Conversely, given any finite consequence operator C, then C generates a set of general rules of inference in such a manner that for each set of hypotheses X the set of all deductions obtain from X using the defined general rules of inference and the algorithm is the same as C(X) [3]. Using general logic-systems, finite consequence operators with distinctive features are easily obtained. It is the strict association of finite consequence operators with general logic-systems that indicates exactly how finite consequence operators model aspects of logical discourse.

Physical modeling via finite consequence operators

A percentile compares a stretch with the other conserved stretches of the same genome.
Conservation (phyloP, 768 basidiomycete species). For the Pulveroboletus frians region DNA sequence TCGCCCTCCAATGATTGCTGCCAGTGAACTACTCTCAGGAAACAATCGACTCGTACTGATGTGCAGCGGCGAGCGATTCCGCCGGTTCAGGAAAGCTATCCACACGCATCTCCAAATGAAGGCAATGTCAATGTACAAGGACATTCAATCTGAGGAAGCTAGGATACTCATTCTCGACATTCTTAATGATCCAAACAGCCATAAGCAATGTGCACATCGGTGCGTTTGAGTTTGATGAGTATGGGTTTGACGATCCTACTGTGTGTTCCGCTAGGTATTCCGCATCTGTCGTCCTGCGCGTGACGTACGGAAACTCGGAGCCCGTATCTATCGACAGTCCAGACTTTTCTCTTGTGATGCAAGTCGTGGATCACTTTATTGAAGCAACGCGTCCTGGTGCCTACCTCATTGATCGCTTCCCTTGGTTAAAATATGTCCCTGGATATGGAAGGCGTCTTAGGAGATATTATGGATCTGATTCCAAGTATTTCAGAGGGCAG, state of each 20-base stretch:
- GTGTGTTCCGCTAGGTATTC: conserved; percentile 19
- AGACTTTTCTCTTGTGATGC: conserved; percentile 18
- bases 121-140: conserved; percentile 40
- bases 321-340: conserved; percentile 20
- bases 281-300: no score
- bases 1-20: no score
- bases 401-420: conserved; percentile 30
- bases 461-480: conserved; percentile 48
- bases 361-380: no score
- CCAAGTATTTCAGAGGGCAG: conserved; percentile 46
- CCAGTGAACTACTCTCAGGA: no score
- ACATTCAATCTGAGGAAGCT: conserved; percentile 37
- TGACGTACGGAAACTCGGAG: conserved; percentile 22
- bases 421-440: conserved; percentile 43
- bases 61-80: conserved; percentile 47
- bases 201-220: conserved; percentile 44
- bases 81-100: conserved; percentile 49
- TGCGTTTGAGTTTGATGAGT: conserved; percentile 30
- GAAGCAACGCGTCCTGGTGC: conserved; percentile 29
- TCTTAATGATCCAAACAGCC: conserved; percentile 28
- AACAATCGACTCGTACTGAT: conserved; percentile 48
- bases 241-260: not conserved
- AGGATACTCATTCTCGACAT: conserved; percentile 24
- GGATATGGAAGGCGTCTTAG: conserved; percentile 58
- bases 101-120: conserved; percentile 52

Descriptions for accepted physical laws and scientific theories can be expressed as general logic-systems. The General Grand Unification Model uses the notion of the event sequence to produce a developing physical-system. The model uses standard and nonstandard finite consequence operators to model the production of and alterations in the behavior of physical-systems. The application of standard physical laws and standard physical theories to real and specific standard physical-systems within a universe via event sequences requires that each corresponding general logic-system be specified, at the least, relative to primitive or observer time (Herrmann, 2002, p. 71). Such a specification need comprise but one statement within the physical axioms. Further, the statement can be generalized for the standard physical laws and standard physical theories that are all assumed to be universal in "time" through the use of a single symbol t, where the deduction C(X), for completeness, contains a symbol t' not assumed the same value as t. Each general logic-system that describes a standard physical law or standard physical theory includes such a specification statement prior to application to a specific standard physical-system. Technically, this yields slightly different expressions for the general logic-systems that represent standard physical laws or standard physical theories for each moment in, at least, primitive time.